This article was originally printed in the latest issue of Numismatic News.
>> Subscribe today!
The recent pro-gold opinions published in this magazine shows often seen misconceptions that replacing fiat money with a gold standard would restore stability in the dollar. Further, that error in thinking is leading to the dangerous conclusion that we would no longer need the Federal Reserve Bank to manage the money supply. In reality, the only true foundation for a stable currency is a strong economy.
Prior to the passage of the Gold Standard Act of 1900, the U.S. had a bimetallic system, but mainly gold was traded. It essentially ended in 1933 when private ownership was outlawed (except for jewelry).
Post WWII legislation in 1946 created a system of fixed exchange rates that allowed foreign governments to sell their gold to the U.S. treasury at the price of $35 an ounce. This was also ended in 1971 when Nixon signed legislation to end the fixed price system. For the first time in history formal links to major world currencies and real commodities (such as gold) were ended. The gold standard has not been in used by and major economy since that time.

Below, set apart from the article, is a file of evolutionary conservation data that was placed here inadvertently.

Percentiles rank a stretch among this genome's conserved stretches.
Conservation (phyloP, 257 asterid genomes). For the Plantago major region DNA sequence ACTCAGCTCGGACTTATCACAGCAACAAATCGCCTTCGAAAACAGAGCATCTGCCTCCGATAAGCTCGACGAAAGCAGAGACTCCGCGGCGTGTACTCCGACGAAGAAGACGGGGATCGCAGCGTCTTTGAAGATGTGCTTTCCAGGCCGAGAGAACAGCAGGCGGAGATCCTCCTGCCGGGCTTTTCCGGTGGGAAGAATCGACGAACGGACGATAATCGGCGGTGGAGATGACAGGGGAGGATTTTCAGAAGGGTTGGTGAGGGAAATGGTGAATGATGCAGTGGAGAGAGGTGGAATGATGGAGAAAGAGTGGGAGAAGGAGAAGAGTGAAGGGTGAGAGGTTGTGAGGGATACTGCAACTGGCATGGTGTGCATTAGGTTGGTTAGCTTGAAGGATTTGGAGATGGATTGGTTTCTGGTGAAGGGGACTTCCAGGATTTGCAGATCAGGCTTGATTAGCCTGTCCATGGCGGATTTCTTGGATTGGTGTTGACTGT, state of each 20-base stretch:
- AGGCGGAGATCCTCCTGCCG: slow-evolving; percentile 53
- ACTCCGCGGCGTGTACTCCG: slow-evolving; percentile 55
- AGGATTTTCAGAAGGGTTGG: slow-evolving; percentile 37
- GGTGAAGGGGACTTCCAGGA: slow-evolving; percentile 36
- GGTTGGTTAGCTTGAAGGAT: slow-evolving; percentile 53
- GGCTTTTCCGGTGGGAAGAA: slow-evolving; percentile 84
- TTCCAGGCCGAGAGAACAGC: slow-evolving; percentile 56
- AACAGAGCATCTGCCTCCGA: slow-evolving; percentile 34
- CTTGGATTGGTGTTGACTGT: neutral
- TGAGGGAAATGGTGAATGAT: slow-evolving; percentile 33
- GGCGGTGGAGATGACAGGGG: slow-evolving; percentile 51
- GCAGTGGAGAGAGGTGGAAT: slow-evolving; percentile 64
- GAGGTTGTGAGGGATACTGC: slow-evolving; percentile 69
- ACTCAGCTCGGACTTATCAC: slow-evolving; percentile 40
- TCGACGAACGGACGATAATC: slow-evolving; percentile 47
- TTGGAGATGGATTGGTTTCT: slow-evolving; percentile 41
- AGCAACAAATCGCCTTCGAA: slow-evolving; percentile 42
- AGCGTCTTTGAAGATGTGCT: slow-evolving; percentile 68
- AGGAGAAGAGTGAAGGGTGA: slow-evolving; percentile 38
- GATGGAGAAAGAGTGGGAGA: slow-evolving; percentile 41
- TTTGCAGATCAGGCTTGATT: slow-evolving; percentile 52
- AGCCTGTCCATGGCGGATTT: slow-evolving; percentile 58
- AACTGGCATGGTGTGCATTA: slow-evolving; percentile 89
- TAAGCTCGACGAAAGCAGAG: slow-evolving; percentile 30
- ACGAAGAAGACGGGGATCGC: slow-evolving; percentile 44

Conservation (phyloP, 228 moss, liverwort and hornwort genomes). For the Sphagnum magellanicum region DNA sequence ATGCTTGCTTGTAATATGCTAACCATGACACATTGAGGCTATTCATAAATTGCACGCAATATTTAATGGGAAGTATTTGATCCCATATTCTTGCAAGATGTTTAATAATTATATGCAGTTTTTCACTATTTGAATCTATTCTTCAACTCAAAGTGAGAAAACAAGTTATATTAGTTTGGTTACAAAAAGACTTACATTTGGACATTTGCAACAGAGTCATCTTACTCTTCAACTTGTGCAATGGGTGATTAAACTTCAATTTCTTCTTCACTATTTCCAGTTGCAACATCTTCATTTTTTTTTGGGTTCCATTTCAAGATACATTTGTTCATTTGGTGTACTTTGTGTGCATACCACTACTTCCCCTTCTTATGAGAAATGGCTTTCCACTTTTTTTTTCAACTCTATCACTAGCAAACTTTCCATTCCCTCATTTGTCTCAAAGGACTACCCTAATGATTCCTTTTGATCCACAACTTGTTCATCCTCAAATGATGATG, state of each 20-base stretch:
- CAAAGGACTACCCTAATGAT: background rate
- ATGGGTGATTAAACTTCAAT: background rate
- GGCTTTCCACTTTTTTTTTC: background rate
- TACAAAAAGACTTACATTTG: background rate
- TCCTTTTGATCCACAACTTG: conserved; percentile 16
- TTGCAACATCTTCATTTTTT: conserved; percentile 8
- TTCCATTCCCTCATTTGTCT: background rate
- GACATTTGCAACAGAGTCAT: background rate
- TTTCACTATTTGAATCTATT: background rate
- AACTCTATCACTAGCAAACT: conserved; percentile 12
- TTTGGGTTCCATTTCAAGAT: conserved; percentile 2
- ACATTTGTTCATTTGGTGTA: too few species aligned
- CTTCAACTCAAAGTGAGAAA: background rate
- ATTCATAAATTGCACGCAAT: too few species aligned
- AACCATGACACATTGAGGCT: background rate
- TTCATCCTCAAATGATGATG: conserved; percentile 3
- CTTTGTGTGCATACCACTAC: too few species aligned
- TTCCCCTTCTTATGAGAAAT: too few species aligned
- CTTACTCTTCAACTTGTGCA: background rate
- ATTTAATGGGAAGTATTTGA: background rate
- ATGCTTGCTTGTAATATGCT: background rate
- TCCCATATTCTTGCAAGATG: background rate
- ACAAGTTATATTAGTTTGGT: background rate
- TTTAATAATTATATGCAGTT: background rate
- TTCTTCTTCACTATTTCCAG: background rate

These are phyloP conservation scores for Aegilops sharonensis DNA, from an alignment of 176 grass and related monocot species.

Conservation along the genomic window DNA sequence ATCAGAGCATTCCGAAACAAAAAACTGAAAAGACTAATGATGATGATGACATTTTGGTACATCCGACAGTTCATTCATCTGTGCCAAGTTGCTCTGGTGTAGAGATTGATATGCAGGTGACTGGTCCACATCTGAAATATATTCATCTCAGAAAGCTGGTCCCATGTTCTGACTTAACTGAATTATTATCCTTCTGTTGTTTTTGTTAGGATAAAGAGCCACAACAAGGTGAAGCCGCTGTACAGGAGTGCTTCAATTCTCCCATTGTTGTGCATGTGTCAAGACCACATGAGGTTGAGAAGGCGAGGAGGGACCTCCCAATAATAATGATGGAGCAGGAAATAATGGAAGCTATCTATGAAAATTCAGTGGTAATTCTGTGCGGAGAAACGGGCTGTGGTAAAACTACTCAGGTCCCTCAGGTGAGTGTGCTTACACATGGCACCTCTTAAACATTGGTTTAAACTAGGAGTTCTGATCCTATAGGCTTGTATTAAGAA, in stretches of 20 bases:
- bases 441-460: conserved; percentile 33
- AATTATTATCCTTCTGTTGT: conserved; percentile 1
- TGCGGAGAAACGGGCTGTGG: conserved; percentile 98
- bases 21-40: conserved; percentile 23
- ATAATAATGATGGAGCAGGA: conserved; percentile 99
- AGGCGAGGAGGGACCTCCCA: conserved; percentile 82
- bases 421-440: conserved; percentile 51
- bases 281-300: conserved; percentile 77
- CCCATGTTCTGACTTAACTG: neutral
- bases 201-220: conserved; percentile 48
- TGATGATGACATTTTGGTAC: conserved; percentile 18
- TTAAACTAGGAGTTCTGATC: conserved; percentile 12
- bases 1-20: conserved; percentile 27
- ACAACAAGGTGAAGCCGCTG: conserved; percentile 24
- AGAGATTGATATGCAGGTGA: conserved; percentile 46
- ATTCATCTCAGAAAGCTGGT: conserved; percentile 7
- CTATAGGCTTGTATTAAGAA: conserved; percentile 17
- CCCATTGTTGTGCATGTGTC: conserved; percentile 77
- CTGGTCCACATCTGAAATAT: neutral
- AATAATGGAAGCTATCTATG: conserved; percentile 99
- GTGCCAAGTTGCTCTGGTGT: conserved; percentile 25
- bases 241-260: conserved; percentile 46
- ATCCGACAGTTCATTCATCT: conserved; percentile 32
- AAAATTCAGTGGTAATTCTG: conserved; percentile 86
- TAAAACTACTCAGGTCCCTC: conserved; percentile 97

In lieu, those countries are now using a system of fiat money, defined as “money that is intrinsically useless; is used only as a medium of exchange”. The value of the money is now set by supply and demand for the money as balanced by the demand for goods and services and being able to fluctuate based on market forces.
The reasons for eliminating the gold standard are numerous, mainly because of price instability, the lack of the ability to use monetary policy when there were economic downturns, resulting major cycles of unemployment.
On the positive side the one gold standard benefit is that it can control long-term inflation. However, the benefit of having a better control of the economy and implementation of monetary policy to reduce the severe shocks of the past far outweighs its use.
It is highly unlikely that the gold standard will ever return to the United States, or any major economy of the world.
Tom Altvater has collected coins for around 50 years. He is from Germantown, Md., Now retired, he worked for the federal government as a program manager, including a stint of six years at the U.S. Mint that ended in 2002. Viewpoint is a forum for the expression of opinion on a variety of numismatic subjects. The opinions expressed here are not necessarily those of Numismatic News. To have your opinion considered for Viewpoint, write to David C. Harper, Editor, Numismatic News, 700 E. State St., Iola, WI 54990. Send e-mail to email@example.com.